A color palette fit for cooler weather. Dragon skin turquoise, rich garnet, and madeira citrine are knotted onto silk. For the modern bohemian. Total length is 14-14 1/2". Fits a 7-7 1/2" wrist. Sterling silver, which has been oxidized and hand polished for an antique finish.
About turquoise: The name turquoise means "Turkish stone" because the trade route that brought it to Europe came via Turkey. Turquoise is a non-translucent stone of which the most valuable specimens are robin's egg blue or deep-blue azure. It also comes in brown, yellow, and many shades of green. The veins are inclusions from nearby rock fragments or oxides that form during the creation of turquoise.
Turquoise, the gemstone worn by pharaohs and Aztec kings, is probably one of the oldest gemstones known. Native Americans and many of the Indian tribes in Mexico used turquoise for currency, and the stone is still associated with the religious rites of the Navajo. Because it remains fashionable, turquoise is quite highly prized, although it is fairly plentiful.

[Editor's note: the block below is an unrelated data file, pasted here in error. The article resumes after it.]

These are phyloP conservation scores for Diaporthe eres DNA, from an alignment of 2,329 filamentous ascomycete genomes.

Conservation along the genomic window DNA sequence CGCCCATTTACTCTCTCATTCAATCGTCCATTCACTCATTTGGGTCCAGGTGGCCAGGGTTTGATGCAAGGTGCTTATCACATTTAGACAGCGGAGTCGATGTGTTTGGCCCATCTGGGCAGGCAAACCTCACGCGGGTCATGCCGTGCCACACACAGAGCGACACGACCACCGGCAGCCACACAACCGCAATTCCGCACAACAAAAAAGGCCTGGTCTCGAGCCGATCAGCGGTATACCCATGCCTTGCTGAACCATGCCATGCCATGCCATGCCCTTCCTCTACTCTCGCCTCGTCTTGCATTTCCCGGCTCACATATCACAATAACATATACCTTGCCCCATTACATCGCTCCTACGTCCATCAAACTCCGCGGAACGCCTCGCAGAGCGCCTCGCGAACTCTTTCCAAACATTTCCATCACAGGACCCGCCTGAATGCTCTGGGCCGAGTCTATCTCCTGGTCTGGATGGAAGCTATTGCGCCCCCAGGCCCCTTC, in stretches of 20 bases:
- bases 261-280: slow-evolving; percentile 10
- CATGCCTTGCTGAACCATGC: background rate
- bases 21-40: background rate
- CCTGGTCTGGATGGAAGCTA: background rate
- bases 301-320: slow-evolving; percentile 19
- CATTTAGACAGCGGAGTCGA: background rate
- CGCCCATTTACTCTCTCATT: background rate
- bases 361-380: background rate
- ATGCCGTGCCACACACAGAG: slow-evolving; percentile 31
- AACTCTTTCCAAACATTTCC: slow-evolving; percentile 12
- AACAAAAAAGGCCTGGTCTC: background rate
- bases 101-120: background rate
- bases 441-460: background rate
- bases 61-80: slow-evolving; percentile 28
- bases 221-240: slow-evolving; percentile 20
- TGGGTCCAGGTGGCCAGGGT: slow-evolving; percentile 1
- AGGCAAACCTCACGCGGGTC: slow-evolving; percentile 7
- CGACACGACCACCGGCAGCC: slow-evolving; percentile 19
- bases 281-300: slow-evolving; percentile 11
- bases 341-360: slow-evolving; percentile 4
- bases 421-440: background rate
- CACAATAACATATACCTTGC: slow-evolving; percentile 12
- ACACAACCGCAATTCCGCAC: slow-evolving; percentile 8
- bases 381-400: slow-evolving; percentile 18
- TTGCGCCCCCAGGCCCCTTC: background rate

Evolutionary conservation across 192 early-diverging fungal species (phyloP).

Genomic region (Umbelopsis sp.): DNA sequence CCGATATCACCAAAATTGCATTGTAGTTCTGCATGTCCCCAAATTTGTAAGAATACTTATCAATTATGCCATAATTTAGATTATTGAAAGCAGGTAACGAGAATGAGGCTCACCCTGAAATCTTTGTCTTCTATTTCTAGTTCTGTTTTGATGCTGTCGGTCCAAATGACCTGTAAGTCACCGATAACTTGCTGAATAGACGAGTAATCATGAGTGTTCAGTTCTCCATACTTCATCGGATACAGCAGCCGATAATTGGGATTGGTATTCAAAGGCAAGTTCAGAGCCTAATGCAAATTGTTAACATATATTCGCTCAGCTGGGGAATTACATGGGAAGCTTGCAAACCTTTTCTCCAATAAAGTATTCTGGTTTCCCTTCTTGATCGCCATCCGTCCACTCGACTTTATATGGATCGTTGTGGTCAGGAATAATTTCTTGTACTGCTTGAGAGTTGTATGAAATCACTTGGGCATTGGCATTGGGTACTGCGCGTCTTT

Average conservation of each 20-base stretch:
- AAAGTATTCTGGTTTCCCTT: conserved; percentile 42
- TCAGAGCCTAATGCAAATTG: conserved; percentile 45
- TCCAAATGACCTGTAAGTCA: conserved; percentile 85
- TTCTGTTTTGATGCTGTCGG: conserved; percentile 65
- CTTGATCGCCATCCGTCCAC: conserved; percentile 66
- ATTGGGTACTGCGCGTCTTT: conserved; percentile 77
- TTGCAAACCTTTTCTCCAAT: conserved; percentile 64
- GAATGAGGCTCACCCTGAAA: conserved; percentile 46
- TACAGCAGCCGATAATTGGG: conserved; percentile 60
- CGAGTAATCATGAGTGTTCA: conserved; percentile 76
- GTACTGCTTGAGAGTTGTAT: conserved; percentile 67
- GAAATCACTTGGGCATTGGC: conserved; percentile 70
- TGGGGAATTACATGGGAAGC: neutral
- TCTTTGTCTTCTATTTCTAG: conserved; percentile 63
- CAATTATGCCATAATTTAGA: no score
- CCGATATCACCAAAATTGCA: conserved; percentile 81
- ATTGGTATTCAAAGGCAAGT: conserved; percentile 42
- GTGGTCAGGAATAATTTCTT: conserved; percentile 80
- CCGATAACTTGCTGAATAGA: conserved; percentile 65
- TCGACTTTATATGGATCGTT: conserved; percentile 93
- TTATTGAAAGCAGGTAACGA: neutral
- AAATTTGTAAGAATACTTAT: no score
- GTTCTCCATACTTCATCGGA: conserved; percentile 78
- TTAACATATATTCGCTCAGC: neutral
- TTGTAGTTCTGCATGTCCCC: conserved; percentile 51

About Madeira Citrine: Named for its color's resemblance to Madeira wines. Madeira Citrine is generally more valuable than the lighter yellow Citrines. Citrine is a variety of quartz whose color ranges from a pale yellow to brown. Citrine has a long history including being mentioned in the old testament as one of the breastplate stones and served as a protective talisman for medieval Celts and Scots. But it was really Queen Victoria (r. 1837-1901) and her love of all things Scottish, who instigated the fashion for citrine jewelry.
About Garnet: The name "garnet" may come from either the Middle English word gernet meaning 'dark red', or the Latin granatus ("grain"), possibly a reference to the pomegranate, a plant with red seeds similar in shape, size, and color to some garnet crystals. The garnet has a long history of use in jewelry or in adorning garments. There is evidence that the greeks were wearing garnets as signet rings beginning around 400 BC. Garnets are mentioned in the Old Testament as one of the 12 stones of Aaron’s breastplate, as well as lighting the way for Noah’s Ark. One of the most curious uses of garnets was during the early 1890's in India, during a rebellion in the Kashmir territory, when Hanza tribal soldiers used garnets as ammunition to fire upon British soldiers! Native American healers believed the garnet had the power to protect the wearer from wounds and poisoning, prevent nightmares and cure depression. Garnet is the birthstone for January.
Your jewelry will arrive beautifully gift wrapped in a small box. Multiple items will be combined, unless separate boxes are requested. If this is a gift being shipped directly to the recipient, please let me know. I will be glad to include a note from you.